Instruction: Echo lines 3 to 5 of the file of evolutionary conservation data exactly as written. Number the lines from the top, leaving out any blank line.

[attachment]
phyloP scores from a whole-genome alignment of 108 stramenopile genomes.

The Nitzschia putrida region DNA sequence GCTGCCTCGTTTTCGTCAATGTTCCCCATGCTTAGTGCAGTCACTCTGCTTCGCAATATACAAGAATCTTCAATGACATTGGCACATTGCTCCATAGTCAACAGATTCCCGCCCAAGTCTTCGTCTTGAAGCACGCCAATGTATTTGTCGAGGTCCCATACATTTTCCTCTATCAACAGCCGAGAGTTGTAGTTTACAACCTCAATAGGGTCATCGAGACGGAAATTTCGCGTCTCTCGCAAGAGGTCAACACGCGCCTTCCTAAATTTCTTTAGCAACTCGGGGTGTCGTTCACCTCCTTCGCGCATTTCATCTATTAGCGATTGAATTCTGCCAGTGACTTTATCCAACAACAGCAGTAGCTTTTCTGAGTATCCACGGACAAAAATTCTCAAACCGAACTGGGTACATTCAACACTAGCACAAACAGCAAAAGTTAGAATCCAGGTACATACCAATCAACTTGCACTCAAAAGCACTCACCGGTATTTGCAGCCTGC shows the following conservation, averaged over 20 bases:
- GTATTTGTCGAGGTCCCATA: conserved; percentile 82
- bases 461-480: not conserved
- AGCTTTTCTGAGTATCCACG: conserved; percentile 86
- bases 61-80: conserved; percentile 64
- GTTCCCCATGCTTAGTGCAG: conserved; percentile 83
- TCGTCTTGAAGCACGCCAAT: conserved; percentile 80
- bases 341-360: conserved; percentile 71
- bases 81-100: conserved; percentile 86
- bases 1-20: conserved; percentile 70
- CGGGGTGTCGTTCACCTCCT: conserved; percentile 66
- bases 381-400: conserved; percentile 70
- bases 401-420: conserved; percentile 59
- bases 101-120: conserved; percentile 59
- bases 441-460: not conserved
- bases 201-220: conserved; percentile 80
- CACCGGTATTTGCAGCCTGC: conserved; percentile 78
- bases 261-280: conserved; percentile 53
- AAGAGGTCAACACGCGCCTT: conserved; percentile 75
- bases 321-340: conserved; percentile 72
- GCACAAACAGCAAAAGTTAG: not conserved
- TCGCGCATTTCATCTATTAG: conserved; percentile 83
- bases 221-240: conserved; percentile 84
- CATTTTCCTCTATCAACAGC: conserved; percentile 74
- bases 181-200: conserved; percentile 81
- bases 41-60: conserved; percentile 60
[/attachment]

- GTATTTGTCGAGGTCCCATA: conserved; percentile 82
- bases 461-480: not conserved
- AGCTTTTCTGAGTATCCACG: conserved; percentile 86